The tobacco companies' sports-related marketing efforts are not limited to just individual countries. Formula One motor car racing has been the sport most closely associated with tobacco sponsorship. Up to 1999, tobacco sponsorship accounted for around two-thirds of the sponsorship of the sport. In 1999 alone, tobacco companies invested around US$ 250 million in Formula One teams. However, the Fédération Internationale de l'Automobile (FIA), Formula One's governing body, has voluntarily moved to end tobacco sponsorship of the sport by 2006. As a result, the prevalence of tobacco sponsorship, while still extremely high, is beginning to fall.



While it is well known that tobacco kills, less well known is the effect that smoking can have on people's ability to take part in sports or other kinds of physical activity. In addition to its long-term effects on health, tobacco use can have short-term effects, especially on lung function, but also on muscular strength and sleep patterns.


New "World Cup" cigarettes generate outrage

Soccer's world governing body, the Fédération Internationale de Football Association (FIFA), has angrily denounced the launch by South Korea's largest tobacco producer of a set of special cigarette packs that highlight the sport just weeks before the start of the international World Cup soccer finals. The month-long World Cup finals will be played in Japan and Korea beginning May 31, which is the same date as World No Tobacco Day.

The tobacco company, Korea Tobacco and Ginseng Corporation, plans to produce and sell 10 million packs of its "Time 2002" cigarettes, according to reports from various newspapers and the Reuters and Associated Press wire services. The special packs come in different designs, with ten of them showing pictures of soccer players and ten others with illustrations of traditional Korean dances. The cigarettes will be offered for sale at hotels, airports, duty-free shops, and other locations that tourists are likely to visit.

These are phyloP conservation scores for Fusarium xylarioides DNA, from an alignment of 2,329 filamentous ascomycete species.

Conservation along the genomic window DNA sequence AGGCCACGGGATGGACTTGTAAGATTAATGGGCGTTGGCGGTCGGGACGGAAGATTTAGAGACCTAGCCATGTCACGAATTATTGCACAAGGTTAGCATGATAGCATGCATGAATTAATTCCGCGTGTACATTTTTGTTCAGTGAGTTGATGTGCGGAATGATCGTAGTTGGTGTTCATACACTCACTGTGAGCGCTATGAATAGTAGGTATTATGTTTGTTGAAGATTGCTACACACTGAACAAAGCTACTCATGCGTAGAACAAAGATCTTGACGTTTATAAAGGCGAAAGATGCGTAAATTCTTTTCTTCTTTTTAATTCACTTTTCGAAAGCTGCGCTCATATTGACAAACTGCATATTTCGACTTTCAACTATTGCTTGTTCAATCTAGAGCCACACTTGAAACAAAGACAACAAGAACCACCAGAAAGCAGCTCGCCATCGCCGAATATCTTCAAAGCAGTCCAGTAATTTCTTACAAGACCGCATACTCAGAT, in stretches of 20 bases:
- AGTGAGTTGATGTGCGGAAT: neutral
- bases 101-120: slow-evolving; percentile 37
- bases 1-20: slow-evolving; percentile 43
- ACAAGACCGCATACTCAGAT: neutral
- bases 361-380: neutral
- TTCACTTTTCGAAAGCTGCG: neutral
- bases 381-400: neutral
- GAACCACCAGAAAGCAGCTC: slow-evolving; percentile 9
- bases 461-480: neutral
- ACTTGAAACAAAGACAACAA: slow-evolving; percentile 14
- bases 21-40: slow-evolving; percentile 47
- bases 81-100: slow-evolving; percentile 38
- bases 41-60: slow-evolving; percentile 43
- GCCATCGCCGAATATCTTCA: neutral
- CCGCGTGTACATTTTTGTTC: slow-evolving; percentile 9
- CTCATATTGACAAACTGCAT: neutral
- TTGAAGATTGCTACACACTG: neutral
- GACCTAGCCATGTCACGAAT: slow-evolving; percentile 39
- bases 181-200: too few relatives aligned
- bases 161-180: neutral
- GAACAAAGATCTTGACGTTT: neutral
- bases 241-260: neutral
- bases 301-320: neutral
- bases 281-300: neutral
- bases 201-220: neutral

Since Korea Tobacco did not use the official World Cup logos on the cigarette packages, the company says it did not violate any laws. The company has also said that its intention is to build general enthusiasm for the World Cup games and to introduce Korean traditions to the many foreigners who will be in the country for the soccer matches.

In a very strongly worded response, a FIFA spokesperson pointed out that FIFA has not had a tobacco sponsor for the past 16 years and that FIFA has signed an agreement of cooperation with the World Health Organization for a smoke-free World Cup in Korea and Japan. The FIFA statement continued: "Tobacco has no place in football [soccer] nor in any other sport, and any involvement of any tobacco company is entirely unwanted and actively rejected. Equally regrettable is the fact that some totally unauthorized tobacco company is apparently attempting to imply a relationship between the FIFA World Cup and its product; exactly the contrary is the case, as this product is completely unauthorized and unwanted in the stadiums of the FIFA World Cup and has not the slightest association with this event or its participants. It is the latest example of how the tobacco industry sets out to mislead the public, as it has been doing for so many years now. FIFA remains very conscious of the need to make the public¾and especially young people¾aware of the dangers of smoking, which are uncontestable, and also wishes to ensure that the nonsmoking majority can enjoy the games without having to sit in somebody else's tobacco smoke."